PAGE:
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Jarwulf

class containers

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I have objects from two or possibly 3 different classes I want to place in some sort of container so I can perform an action on all of them in a loop. I've been reluctant to have them all inherit off the same base class because they have some fundamental differences and I plan to have other classes inherit off them as well. I thought about an array of pointers but I figure that could only point to one type of class. Is there any better solution?

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What language are you using? If it's C++, I would just have them all inherit from the same base class. If they are related enough to want to store them in the same container, they are probably related enough to have them inherit from the same base class. The base class doesn't have to have any specifics, it could just be one method that you want each of them to implement so that you can modify them how you want based on what type of object it is.

If you are using Java, just have them implement an interface with the method you want to call on them.

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Quote:
Original post by Jarwulf
I thought about an array of pointers but I figure that could only point to one type of class. Is there any better solution?
3 arrays of pointers ;)

Seriously, if you don't want to use polymorphism/inheritance, then make one array for each type. This avoids the overheads involved in trying to figure out the actual type of the object in a single array.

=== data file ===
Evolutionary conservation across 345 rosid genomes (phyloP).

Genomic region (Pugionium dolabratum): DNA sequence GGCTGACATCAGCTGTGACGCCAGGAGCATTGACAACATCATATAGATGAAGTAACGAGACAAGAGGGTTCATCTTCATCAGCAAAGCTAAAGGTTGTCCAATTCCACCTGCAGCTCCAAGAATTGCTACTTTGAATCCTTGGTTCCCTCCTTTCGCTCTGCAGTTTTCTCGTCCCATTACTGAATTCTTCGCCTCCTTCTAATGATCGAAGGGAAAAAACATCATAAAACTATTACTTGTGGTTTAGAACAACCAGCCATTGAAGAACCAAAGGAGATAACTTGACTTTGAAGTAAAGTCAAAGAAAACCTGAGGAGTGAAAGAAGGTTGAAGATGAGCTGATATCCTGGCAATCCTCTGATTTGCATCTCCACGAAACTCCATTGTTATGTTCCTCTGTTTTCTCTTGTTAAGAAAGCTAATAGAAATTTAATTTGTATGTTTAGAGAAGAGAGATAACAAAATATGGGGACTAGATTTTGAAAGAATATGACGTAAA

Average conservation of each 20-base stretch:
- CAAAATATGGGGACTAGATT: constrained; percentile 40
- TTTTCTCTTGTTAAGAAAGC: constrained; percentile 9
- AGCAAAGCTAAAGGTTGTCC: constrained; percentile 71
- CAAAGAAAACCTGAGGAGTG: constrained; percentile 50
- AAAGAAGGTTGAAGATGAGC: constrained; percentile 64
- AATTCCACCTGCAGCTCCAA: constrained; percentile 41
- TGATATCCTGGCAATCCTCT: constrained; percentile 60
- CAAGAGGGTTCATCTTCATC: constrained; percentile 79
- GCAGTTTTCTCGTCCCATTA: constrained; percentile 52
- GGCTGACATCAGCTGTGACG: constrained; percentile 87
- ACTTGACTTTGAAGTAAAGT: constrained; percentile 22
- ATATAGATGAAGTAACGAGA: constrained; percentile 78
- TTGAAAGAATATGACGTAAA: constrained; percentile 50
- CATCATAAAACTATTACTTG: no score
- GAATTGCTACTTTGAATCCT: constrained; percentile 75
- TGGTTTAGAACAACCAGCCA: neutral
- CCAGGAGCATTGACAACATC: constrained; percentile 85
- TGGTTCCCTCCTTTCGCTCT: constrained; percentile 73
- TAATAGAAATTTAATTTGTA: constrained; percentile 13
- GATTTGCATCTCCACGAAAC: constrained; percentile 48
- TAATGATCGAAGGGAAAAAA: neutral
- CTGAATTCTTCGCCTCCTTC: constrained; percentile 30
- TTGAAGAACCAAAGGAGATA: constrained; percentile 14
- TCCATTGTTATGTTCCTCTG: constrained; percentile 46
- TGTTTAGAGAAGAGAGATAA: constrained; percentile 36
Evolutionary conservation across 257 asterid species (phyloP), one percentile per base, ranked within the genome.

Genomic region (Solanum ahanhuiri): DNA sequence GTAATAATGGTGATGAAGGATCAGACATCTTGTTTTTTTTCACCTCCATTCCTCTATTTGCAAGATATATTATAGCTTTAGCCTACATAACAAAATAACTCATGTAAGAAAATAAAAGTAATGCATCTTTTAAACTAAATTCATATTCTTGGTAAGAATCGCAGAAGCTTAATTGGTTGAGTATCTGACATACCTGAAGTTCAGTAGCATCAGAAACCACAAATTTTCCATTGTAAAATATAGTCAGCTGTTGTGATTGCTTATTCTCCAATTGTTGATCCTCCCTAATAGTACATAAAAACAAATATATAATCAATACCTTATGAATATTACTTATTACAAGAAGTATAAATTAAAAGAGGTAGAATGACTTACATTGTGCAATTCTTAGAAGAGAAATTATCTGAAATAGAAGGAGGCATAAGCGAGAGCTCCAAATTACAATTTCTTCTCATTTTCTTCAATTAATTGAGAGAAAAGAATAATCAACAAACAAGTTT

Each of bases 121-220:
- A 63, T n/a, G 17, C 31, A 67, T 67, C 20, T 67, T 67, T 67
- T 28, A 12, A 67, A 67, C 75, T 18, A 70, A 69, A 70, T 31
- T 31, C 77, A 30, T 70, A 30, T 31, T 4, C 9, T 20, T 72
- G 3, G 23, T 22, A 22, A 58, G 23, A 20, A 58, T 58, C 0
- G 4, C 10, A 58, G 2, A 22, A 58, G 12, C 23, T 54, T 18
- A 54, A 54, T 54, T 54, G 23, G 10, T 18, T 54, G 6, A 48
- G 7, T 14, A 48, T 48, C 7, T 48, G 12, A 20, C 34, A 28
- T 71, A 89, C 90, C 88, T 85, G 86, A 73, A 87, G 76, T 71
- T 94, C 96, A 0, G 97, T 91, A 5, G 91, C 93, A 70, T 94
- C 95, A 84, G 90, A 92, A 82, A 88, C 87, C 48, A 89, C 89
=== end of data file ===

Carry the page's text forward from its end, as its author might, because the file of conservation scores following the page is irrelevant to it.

You can also use a single array where each element in the array is a pair of the actual pointer and some kind of type identifier...

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You really have two (simple) options:
1) Don't put them into an array.
2) Make them all derive from some base class.

(2) is only a good option if having them all derive from a common base makes sense from a design standpoint; in order to know that we'd have to know more about these objects and their intended use in your code. Inheritance is not something to be used "just because" or as a way to force a square peg through a round hole, however.

(1) is likely the better option and would be my current suggestion without knowing anything more about your system. Types not sharing a common base are not taxonomically related and should thus be treated differently; there is nothing wrong with that. Even if you don't need to treat them any differently now, there is a higher than fair chance you will later.

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There is also Boost.Variant for a fixed number of different types, and Boost.Any which basically wraps some polymorphism around your types without forcing you to inherit your classes from the same base.

However, you can use two or three different arrays, and then perhaps use templates to implement the things that you want to do with the different types.

With Boost.Variant, you could put them in the same array and then write a templated visitor for all the functionality.

Boost.Any is probably a dead end here.

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You could use an interface here (which in C++ comes down to inheriting from an abstract base class), but it sounds like that's overkill if all it does is eliminating 2 loops. Without more information, I'd say that using 3 arrays is best for now.

What kind of objects are we talking about and what action do they have in common? What classes do you plan to inherit from them?

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